If you having been reading this blog, you will know I am keen on the PMP principle of Continuous Learning. I like to take an exam or two every year and have done this since my university days. I am currently working on the Project Management theme, after many years as a software developer and passing many of the Lotus and IBM Certified Developer Certifications. I achieved the Prince2 Foundation and Practitioner Certifications in 2011 and then completed the PMI Project Management Professional exam in 2012. In addition, I passed the ITIL Foundation exam towards the end of 2011, but I have chosen not to pursue this stream of qualification any further as I just wanted an understanding of the methodology.
I have been trying to decide on the exam choice for 2013. Being a Project Manager, I like to have things organised and planned, both at work and at home. I like to learn and therefore I have been trying to decide what I will achieve next.
I have just applied to the PMI to take the Risk Management Professional exam. I am currently working for a company that place risk at the highest of priorities. I am working with the RAID log on a daily basis and working with the project team and the business to mitigate Risks and Issues, as and when they arise.
I am interested in Risk Management and have been since my university days, where we regularly reviewed risks when developing software. My degree was Computing for Real-Time Systems, which was programming control systems that would be used in a number of applications, from a coffee machine to a flight control system. The risk mitigation for a Real-Time system is realistic and is vital for each application we wrote, as you can imagine.
I have applied to the PMI and am awaiting on the outcome. For now, I am starting to work on the risk management professional exam. I will plan to commence the in depth learning plan in January, after a short Christmas vacation, but for now, I will plan to read and re-read the Risk Management Knowledge Area of the PMBoK guide to ensure I understand it inside out. I want to be able to explain this section to all levels and feel that if I can explain this in plain English to my Mother, my CIO and other non-Project Management professionals, then I will have fully grasped the subject.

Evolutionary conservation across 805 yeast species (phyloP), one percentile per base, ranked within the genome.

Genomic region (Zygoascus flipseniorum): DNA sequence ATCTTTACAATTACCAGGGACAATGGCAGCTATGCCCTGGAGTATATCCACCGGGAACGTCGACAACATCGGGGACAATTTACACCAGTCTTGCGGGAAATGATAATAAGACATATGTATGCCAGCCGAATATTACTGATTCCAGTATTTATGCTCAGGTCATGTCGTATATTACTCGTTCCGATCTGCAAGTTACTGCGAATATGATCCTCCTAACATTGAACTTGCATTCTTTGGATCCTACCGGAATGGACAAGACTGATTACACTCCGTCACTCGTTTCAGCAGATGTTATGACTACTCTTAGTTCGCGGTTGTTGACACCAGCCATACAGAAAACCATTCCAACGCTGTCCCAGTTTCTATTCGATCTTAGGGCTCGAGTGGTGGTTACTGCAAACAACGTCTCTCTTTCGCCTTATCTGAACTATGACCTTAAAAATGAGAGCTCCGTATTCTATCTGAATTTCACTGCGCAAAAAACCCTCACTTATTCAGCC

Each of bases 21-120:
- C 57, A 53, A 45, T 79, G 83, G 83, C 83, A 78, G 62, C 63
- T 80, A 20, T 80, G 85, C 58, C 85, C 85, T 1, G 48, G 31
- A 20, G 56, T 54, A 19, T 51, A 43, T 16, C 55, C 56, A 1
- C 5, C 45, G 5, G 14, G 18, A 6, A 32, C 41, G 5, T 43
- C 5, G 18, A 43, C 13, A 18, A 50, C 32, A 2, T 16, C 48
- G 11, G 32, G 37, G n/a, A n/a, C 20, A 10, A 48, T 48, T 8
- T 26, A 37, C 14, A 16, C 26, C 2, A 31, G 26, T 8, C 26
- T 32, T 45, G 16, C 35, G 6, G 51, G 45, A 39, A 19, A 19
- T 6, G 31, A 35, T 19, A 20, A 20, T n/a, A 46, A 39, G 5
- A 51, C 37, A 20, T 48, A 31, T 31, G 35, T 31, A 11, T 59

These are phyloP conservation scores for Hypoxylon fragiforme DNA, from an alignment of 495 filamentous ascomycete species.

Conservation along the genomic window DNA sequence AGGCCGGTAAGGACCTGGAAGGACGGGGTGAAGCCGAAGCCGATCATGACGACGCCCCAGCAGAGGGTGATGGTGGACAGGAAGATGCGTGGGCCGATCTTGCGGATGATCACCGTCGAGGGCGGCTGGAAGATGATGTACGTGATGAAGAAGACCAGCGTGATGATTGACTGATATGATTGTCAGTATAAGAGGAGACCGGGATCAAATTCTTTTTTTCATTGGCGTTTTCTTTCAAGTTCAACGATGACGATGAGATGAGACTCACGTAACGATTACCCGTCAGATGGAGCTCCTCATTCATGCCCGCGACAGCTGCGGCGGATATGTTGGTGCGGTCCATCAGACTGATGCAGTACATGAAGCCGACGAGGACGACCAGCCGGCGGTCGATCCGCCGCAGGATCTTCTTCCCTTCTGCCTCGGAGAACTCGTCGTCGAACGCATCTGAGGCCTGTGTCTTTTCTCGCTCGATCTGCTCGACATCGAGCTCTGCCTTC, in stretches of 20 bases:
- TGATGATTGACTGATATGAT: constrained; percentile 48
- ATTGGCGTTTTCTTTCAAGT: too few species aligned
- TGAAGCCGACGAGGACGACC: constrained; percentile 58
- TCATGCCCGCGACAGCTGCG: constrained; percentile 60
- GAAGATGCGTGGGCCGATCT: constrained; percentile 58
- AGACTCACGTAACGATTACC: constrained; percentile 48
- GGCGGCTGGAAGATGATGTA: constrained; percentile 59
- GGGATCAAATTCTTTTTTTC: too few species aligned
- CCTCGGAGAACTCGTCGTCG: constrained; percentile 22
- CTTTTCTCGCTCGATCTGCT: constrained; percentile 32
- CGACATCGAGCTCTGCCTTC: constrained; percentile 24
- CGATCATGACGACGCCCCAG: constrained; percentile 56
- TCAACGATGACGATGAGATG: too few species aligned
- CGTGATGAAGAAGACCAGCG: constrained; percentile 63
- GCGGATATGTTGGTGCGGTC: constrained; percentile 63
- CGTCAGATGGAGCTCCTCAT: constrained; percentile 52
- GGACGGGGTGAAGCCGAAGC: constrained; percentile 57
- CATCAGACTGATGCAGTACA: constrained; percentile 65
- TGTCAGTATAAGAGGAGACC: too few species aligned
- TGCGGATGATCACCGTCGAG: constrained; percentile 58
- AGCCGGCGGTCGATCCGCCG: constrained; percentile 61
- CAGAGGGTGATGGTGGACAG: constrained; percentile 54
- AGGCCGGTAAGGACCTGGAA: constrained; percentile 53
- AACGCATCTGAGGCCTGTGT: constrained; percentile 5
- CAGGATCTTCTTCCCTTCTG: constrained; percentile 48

In addition to the PMBoK, I have purchased a book from Amazon, which is a study guide for the exam. Hopefully this will go into a little more detail and explain some real-world examples and scenarios that will be useful in the exam.
I will then follow up this study with some exam questions, in a similar methodology to preparing for my initial PMP exam. I found many test questions on various forums and websites, which allowed me to prepare well for the exam. I also prepared a "Brain Dump" single sheet of paper that held details such as keywords, acronyms and important formulas. I think I will probably use the same "brain dump" for the PMI-RMP exam.
As mentioned earlier, I have only just applied to the PMI to take the exam. There is no question that I have enough experience in the Project Management world specifically to Risk Management. Over the last three roles that I have worked in over the last 5 years, I have been a Development Team leader or a Project Manager, delivering over 200 projects all over EMEA to between 2000 and 25,000 users. The projects have all varied in size, but they all have had many Risks and Issues to mitigate, accept, avoid and to transfer. I have developed a standard RAID log, as few companies have a standard repository that can be shared with the project team and the stakeholders.
The second requirement for the exam eligibility is the official training. For this, I have included some hours from my Prince2 course and some hours from a course that I completed called "Project Management for Software developers". Both of these courses requirement a complete section and many references to Risks and Issues and therefore I felt that they should count to my requirement. The final component of the official learning was my degree. My degree was 4 years in length and constantly referred to risk mitigation, management and control for Real-Time programming. Between the three courses, I have the required 30 hours of official training, so I hope these are acceptable to the PMI.
For now, I look forward to the Christmas break - but I will re-read the Risk Management Knowledge Area in the PMBoK guide a couple of times. I will let you know if the PMI deem me as an acceptable candidate for the exam. Fingers crossed.